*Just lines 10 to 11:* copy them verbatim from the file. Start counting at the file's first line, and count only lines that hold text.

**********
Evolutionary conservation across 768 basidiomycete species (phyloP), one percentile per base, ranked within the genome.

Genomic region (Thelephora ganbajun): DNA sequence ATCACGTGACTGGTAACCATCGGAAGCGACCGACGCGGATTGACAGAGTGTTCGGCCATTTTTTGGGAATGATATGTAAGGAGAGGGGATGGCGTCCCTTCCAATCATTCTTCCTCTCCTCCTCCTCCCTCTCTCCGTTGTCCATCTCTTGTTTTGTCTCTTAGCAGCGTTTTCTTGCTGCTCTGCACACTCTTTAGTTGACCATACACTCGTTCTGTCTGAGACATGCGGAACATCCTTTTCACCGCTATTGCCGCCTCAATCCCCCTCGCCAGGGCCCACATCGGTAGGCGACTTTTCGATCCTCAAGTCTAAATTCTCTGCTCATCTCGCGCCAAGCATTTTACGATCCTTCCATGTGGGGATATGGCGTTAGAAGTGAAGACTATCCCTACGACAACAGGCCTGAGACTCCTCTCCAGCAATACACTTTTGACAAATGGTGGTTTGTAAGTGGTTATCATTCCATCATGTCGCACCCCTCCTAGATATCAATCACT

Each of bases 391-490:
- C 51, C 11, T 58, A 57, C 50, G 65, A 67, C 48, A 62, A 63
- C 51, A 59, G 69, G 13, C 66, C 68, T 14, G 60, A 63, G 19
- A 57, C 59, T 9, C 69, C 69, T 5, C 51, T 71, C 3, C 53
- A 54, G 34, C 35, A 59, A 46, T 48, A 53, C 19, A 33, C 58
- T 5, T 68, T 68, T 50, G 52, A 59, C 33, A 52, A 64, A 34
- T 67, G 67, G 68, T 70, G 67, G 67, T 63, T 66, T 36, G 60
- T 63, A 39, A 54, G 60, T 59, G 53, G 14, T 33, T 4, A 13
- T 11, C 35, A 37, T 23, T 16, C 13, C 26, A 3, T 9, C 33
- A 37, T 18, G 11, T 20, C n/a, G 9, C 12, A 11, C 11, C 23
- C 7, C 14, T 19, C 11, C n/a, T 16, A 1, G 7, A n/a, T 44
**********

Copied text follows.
- T 63, A 39, A 54, G 60, T 59, G 53, G 14, T 33, T 4, A 13
- T 11, C 35, A 37, T 23, T 16, C 13, C 26, A 3, T 9, C 33